Services were held on Saturday and Sunday, however irregularly, once a month, usually at the hour of eleven o'clock, with the worship service being held preceding the business session on Saturday. It is recorded, "the church met according to adjournment, and after divine worship, the unity of the Spirit being called for an appearing," proceeded to business. Members who had strayed on the "forbidden paths" were censored and, in many cases, excommunicated from the church fellowship until "properly repentant and confessions made" before being restored to the fellowship. There were no services held during the Civil War years and until some years afterward (1861-1869). The church was reorganized in 1869, in the "old meeting house" on high street. Irregular and infrequent services were held until 1877, when the church purchased the Mayhew School (near Sharp's Gap), and acquired the title so as not "to conflict with the free school purposes for which the house was built." After worshipping in this building until the mid-eighteen-eighties, the congregation voted the building was "no longer fit for use" and consequently, the property was sold at "public outcry at the courthouse to the highest bidder."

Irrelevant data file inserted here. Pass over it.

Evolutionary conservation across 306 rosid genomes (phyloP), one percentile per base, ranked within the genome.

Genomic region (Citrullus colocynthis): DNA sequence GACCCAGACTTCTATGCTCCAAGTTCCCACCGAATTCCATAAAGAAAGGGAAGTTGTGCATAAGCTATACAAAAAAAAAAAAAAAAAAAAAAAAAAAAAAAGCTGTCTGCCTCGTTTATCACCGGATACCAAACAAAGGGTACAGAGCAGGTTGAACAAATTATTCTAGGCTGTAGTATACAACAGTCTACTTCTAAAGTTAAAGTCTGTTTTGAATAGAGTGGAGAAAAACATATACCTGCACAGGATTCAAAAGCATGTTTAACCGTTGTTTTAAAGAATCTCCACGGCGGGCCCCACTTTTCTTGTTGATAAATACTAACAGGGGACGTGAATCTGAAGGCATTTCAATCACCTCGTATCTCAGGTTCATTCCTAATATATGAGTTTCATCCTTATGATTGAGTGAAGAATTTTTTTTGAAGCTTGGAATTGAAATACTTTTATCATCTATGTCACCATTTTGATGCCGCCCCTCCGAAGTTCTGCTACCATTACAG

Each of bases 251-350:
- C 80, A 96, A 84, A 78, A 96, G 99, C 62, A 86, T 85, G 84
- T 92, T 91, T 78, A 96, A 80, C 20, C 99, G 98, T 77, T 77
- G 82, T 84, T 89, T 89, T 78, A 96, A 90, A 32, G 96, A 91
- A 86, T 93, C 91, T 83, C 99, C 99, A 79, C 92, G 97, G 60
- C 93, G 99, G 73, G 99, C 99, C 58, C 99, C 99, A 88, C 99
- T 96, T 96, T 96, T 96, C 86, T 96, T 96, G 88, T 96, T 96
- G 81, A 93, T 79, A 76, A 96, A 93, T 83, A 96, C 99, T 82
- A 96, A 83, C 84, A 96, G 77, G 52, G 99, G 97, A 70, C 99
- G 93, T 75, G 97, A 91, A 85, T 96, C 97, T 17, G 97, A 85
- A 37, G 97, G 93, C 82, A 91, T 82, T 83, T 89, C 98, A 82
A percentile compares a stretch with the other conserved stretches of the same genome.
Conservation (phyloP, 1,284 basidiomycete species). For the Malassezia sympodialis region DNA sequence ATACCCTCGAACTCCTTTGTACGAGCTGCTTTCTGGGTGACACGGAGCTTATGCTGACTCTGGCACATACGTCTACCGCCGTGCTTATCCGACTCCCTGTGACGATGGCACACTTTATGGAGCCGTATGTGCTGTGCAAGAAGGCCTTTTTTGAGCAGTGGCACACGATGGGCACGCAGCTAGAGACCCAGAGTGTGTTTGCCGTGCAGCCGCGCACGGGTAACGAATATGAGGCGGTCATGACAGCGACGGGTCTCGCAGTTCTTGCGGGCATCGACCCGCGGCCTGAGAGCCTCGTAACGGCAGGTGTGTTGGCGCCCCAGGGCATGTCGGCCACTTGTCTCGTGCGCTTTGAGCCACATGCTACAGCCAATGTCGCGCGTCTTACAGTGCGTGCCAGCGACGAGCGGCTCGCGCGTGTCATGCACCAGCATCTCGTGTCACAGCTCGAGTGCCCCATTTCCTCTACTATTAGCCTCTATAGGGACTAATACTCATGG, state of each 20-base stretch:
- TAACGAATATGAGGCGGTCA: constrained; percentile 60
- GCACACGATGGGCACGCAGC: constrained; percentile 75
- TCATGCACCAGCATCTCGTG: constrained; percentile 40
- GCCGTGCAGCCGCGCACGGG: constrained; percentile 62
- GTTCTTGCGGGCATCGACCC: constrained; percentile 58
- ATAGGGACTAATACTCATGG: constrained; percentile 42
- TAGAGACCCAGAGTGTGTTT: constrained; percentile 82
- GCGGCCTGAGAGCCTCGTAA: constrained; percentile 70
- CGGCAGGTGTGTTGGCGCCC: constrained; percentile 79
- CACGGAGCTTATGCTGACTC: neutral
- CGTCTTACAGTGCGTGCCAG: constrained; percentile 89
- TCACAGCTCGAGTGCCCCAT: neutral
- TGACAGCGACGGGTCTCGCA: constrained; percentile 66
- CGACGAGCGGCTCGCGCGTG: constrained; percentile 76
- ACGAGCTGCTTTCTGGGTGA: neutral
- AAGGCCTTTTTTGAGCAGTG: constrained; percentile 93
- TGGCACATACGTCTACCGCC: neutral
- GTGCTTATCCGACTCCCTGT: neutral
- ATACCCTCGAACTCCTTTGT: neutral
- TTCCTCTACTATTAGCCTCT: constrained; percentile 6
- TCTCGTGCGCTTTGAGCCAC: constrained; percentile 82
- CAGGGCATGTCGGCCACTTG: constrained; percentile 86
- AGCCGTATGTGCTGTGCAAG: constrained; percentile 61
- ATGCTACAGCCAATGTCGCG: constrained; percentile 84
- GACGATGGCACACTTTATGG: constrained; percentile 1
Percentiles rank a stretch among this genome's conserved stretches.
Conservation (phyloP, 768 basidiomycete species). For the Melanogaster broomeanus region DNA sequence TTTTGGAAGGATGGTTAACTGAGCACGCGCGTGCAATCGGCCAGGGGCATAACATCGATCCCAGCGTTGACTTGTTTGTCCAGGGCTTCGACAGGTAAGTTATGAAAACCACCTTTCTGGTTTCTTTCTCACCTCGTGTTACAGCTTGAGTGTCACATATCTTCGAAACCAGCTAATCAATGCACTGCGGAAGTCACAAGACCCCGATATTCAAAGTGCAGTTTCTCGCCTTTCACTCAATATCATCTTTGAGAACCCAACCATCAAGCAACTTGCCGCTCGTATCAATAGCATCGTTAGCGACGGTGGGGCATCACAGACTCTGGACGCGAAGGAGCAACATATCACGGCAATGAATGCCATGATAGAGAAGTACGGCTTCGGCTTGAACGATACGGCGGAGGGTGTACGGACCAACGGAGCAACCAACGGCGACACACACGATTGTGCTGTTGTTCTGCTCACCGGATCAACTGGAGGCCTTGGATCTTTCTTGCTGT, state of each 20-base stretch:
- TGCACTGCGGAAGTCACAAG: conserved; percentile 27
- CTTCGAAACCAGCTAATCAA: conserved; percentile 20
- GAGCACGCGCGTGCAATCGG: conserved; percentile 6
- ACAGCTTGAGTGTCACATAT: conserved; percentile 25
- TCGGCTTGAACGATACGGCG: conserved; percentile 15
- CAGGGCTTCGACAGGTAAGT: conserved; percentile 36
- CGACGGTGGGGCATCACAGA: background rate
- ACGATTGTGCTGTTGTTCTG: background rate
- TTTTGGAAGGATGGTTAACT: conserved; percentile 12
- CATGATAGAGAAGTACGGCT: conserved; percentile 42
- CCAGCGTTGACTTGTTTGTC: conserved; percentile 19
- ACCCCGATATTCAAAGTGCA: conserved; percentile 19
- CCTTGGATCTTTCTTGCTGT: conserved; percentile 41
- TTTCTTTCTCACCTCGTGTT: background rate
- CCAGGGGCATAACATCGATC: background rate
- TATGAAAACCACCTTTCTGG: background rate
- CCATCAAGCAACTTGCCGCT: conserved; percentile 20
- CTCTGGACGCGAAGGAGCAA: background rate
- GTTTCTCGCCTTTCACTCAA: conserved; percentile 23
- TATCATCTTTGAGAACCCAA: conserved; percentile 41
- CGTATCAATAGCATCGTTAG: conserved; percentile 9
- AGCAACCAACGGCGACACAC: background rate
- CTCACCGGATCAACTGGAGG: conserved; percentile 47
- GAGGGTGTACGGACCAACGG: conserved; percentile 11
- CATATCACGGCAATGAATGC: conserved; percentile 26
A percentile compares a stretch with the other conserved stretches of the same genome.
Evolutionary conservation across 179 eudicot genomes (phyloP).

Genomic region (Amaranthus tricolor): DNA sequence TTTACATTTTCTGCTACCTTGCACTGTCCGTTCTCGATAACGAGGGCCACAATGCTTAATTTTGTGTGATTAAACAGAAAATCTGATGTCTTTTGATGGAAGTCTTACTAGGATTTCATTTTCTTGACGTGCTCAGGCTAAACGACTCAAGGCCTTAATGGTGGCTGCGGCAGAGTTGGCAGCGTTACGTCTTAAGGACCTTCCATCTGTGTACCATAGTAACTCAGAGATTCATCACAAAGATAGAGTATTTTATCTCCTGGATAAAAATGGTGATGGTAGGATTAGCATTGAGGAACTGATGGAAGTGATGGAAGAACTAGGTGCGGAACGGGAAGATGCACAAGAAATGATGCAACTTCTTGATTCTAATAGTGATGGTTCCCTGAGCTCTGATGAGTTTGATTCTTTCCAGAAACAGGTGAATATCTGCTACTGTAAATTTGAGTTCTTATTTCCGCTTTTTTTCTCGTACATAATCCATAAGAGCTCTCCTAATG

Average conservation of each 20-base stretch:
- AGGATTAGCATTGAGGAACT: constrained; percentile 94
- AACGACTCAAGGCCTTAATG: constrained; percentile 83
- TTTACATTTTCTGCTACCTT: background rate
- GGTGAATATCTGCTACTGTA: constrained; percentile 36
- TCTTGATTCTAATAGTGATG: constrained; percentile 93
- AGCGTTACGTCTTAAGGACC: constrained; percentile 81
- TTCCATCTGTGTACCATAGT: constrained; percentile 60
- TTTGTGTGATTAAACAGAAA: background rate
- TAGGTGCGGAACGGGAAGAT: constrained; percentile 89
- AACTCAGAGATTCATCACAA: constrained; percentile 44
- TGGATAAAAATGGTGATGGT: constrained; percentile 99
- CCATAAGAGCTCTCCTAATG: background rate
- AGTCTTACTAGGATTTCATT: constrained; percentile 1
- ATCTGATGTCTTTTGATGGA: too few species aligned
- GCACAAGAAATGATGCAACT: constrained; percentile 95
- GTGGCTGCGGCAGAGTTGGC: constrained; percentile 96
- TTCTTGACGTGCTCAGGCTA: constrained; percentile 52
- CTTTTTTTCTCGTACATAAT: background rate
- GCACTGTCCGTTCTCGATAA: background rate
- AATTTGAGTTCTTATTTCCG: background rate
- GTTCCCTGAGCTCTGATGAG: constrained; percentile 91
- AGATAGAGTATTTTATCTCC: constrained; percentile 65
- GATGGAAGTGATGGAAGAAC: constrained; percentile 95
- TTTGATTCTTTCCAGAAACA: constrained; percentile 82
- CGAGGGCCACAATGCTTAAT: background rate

On May 27, 1886, Ellen Sue Matthews sold one-half acre of land on the corner of Main and Pine Streets to the Cumberland River Baptist Church. However, it was not until June 18, 1893, during the pastorate of Brother Steve Golden, that a building was erected and dedicated on this site.

Worship services were held here over a twenty-eight year span, with the Sunday School getting a firm footing. The Southern Baptist Convention organized their present Sunday School Board in 1891, and began providing literature and training for their constituencies. Thus, the Pine Street church began using the literature and organized an age-graded program in the Sunday School and began using materials including hymn books from the Sunday School Board. The church was described as “having a strong determination and a keen will to continue the work of those gone on before”.